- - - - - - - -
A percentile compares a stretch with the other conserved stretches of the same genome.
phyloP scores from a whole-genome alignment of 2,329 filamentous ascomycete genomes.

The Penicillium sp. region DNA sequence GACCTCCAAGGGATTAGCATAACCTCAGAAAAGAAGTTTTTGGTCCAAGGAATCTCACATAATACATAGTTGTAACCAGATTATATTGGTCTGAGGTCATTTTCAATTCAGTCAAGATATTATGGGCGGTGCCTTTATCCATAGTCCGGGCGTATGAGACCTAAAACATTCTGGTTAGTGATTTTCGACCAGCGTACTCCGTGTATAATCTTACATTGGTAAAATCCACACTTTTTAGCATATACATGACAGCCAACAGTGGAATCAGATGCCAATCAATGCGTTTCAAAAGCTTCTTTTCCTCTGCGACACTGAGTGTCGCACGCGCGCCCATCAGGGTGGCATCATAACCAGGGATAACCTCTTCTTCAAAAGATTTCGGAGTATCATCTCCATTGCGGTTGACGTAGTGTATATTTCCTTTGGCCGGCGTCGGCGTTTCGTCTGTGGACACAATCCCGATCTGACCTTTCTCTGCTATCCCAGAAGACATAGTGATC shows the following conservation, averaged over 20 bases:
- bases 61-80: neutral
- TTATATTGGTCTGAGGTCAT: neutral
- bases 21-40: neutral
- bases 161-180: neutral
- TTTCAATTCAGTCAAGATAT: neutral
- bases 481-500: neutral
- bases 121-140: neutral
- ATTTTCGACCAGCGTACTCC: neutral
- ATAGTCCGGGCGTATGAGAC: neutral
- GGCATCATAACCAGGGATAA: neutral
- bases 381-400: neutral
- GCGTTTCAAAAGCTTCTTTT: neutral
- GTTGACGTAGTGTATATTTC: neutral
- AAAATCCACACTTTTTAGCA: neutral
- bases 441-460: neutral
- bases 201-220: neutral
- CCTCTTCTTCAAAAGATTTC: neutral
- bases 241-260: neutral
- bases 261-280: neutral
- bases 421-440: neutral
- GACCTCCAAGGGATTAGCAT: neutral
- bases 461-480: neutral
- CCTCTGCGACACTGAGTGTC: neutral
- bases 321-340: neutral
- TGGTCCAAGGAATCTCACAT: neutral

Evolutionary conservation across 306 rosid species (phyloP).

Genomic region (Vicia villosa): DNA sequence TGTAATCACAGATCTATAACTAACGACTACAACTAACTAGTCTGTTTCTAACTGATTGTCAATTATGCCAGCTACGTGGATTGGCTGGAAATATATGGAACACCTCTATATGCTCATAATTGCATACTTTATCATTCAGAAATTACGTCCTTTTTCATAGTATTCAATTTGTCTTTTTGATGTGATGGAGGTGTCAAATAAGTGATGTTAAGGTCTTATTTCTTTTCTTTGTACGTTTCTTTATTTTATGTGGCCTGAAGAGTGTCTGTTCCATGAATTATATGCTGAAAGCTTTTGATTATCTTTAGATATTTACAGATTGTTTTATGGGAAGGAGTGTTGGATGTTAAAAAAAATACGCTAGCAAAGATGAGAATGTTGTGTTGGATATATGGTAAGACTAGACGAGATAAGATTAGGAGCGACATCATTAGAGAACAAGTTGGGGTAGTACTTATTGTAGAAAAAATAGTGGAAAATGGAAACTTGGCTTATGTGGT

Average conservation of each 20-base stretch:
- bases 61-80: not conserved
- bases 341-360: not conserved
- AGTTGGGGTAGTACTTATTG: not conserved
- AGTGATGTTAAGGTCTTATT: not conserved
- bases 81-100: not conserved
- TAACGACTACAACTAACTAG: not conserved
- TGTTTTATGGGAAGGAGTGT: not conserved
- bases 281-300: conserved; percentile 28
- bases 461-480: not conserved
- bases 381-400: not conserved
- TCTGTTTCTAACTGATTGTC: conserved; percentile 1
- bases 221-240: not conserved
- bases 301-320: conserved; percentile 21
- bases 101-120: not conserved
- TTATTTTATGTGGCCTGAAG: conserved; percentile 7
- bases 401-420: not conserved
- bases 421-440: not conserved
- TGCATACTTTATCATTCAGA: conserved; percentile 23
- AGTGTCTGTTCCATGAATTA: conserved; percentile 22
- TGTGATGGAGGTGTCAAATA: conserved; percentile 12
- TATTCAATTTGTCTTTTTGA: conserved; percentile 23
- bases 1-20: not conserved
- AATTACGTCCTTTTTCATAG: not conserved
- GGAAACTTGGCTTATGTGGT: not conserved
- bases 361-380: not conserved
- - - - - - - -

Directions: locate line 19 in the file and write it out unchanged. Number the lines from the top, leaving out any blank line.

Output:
- bases 201-220: neutral